The government of Canada announced late Thursday that it will impose more than C$16bn in tariffs on a variety of US-made goods in retaliation against newly implemented US tariffs on steel and aluminium that come into effect today.

The new Canadian countermeasures, scheduled to take effect on July 1, will assess a 10% import duty on a variety of US-made goods including inflatable boats, powerboats and sailboats.

The action comes in response to the Trump administration’s decision Thursday morning to proceed with tariffs of 10% and 25% respectively on aluminium and steel imported from Canada, Mexico and the European Union.

Said to represent the strongest trade action Canada has taken since the Second World War, the retaliatory countermeasures were described by foreign affairs minister Chrystia Freeland as “a very strong Canadian action in response to a very bad US decision."

Inflatable boats, sailboats, and both outboard-powered and inboard-powered motorboats are specifically included in the Canadian government’s extensive list of US-made goods which will be subject to the new tariffs.

The relationship between Canada and the US has been strained since US President Donald Trump first announced the new steel and aluminium duties in March. At that time, the National Marine Manufacturers Association (NMMA) issued a statement in which president Thom Dammrich heavily criticised the president’s direction.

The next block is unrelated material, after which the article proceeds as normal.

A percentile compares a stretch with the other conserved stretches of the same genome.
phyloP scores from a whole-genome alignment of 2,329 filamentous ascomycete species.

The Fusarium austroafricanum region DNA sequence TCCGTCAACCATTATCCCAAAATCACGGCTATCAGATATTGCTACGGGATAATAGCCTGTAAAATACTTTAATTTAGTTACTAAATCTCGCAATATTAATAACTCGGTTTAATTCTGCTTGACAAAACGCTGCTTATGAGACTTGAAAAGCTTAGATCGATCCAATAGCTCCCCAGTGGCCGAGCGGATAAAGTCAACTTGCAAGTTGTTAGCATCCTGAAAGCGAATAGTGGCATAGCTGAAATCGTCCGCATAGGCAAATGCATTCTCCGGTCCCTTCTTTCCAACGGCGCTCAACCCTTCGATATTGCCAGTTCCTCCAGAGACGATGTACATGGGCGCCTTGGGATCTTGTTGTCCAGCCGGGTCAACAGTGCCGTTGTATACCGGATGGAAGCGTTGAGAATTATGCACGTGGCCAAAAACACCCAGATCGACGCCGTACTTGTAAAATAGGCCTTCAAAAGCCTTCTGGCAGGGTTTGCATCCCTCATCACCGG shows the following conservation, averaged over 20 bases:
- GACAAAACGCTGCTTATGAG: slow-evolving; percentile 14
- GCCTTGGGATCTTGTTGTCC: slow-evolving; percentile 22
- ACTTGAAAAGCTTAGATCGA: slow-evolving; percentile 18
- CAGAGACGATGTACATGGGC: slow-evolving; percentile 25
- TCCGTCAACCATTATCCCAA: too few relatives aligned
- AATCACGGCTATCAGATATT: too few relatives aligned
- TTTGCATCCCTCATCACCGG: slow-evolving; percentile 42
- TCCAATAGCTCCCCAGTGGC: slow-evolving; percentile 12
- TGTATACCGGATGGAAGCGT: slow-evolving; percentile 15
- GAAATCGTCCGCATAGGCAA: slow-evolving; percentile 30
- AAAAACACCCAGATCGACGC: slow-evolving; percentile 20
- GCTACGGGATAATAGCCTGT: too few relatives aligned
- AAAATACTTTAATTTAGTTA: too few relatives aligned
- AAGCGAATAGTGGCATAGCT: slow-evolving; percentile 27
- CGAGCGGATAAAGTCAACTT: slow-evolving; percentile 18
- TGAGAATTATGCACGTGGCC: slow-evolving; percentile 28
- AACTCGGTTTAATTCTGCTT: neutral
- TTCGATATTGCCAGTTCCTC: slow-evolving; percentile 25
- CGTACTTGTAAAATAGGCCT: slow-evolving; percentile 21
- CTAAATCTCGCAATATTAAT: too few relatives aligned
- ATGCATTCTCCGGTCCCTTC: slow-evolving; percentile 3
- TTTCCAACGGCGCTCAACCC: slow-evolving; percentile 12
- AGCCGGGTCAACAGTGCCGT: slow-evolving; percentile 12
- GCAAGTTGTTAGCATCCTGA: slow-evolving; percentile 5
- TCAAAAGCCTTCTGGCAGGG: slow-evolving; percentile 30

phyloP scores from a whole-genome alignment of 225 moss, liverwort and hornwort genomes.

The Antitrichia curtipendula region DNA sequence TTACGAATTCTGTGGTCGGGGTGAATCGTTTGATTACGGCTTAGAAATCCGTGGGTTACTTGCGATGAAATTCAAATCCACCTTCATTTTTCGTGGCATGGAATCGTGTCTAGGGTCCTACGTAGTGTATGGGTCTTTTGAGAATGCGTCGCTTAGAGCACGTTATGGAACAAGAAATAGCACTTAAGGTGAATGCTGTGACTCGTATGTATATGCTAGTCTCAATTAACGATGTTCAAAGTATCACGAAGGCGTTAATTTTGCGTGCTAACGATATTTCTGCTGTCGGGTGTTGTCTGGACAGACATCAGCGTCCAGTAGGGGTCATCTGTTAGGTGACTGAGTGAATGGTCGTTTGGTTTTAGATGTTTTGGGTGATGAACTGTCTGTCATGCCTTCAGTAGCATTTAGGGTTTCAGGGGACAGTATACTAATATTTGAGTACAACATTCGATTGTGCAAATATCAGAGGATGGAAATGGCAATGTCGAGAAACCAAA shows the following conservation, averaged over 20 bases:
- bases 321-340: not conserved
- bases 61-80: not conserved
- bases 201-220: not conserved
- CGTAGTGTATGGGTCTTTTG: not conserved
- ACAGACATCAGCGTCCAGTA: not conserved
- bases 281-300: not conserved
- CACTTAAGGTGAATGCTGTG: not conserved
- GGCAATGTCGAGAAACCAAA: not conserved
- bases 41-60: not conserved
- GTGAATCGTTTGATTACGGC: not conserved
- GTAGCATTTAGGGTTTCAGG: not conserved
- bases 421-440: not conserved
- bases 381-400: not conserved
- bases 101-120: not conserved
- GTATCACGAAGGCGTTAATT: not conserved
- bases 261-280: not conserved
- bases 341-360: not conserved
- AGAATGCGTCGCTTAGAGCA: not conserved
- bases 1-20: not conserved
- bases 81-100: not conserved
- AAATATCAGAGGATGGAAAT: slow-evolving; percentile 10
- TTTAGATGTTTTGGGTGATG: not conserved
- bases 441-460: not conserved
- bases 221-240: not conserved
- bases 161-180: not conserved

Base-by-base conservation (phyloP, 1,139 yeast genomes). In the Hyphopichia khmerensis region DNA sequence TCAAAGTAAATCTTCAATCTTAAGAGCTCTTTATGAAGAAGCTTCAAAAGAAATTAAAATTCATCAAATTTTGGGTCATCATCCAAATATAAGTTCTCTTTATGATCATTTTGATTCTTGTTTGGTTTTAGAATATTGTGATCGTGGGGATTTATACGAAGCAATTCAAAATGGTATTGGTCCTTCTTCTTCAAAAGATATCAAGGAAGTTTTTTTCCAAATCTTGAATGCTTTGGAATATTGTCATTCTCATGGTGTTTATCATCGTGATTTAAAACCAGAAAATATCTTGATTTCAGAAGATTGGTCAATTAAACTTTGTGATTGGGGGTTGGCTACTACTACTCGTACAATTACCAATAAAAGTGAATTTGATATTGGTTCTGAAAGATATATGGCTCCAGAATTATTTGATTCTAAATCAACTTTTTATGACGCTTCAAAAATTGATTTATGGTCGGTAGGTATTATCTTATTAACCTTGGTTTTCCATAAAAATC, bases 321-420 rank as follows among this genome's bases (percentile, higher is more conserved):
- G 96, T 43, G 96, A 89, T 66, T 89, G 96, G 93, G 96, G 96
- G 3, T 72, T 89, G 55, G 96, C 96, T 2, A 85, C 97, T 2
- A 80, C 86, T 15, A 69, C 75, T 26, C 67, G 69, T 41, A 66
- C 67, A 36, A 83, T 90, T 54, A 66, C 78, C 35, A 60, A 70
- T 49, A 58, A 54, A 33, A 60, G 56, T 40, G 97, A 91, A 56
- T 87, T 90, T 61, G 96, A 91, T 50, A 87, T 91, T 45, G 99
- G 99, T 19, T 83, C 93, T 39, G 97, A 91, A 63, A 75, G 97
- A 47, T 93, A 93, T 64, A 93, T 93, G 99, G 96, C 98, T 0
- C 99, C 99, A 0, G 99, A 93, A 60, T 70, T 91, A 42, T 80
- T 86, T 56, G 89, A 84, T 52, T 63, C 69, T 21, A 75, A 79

“Today’s decision by the administration to implement new tariffs severely harms the $37bn US recreational boating industry and the 650,000 American workers it supports,” said Dammrich. “The implementation of these aluminium tariffs, in combination with the additional, even larger tariffs on aluminium sheet proposed by the Department of Commerce, will drive up the costs of the aluminium used to manufacture more than 111,000 aluminium boats, such as pontoons and fishing boats, which make up 43% of new powerboat sales each year.”

Canadian Prime Minister Justin Trudeau dismissed President Trump’s justification for aluminium and steel tariffs as representing a national security interest. “We will continue to make arguments based on logic and common sense, and hope that eventually they will prevail against an administration that doesn't always align itself around those principles,” he said.

Mexico has also responded with an extensive list of its own new countermeasure tariffs. As Canada and Mexico plan to implement their own tit-for-tat duties, negotiations with the US on renewing the North American Free Trade Agreement (NAFTA) continue, with many seeing the latest trade moves as little more than posturing for stronger negotiating positions. While the economic integration of the three North American economies is significant, the new Canadian and US tariffs combine to squeeze US boatbuilders on both their supply chain and distribution channels.

Meanwhile, the EU announced it would trigger a dispute settlement case at the WTO and has already hinted at products that would attract retaliatory tariffs. A similar scenario unfolded in 2002, when then US President George W Bush imposed a 30% tariff on imported steel, prompting a swift response from the EU threatening tariffs on multiple US imports, including boats.

Clearly trade will be at the top of the agenda next week when Trudeau, Trump and other G7 leaders meet in La Malbaie, Quebec, for the 44th G7 summit.